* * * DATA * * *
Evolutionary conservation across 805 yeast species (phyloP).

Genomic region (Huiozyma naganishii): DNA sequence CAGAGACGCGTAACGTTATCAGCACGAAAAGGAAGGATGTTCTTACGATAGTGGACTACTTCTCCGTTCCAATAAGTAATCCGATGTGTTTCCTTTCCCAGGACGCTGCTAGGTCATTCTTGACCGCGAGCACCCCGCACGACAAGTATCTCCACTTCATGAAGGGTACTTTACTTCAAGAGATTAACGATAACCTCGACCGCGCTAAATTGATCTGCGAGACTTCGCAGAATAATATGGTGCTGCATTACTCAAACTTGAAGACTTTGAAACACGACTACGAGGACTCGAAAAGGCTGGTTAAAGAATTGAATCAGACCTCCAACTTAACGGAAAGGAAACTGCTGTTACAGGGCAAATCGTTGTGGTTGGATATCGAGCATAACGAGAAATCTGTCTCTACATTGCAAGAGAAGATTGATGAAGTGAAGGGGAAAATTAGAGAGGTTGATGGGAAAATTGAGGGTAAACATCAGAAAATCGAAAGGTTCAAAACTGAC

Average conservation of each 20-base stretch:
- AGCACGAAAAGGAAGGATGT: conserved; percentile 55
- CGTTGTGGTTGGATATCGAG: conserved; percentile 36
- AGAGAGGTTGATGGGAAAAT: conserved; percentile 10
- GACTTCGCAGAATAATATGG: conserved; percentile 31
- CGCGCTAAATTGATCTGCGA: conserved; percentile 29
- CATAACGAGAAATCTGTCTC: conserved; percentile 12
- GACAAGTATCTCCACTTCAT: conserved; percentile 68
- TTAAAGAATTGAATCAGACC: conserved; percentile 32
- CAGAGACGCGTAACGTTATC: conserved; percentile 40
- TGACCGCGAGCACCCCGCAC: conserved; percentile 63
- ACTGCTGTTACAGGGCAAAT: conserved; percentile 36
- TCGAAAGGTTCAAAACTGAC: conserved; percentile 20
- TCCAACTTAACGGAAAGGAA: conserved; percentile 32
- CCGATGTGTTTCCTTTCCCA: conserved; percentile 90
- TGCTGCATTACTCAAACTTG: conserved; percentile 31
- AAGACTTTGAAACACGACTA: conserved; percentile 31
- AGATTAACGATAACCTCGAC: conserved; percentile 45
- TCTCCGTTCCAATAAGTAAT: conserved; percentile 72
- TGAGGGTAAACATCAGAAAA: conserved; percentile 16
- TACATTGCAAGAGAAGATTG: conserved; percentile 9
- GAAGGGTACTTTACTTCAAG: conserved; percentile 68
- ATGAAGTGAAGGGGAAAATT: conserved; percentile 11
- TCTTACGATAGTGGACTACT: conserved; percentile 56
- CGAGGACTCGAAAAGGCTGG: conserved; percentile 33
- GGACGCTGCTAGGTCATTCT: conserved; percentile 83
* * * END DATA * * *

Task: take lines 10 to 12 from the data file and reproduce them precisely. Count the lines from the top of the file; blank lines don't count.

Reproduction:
- GACAAGTATCTCCACTTCAT: conserved; percentile 68
- TTAAAGAATTGAATCAGACC: conserved; percentile 32
- CAGAGACGCGTAACGTTATC: conserved; percentile 40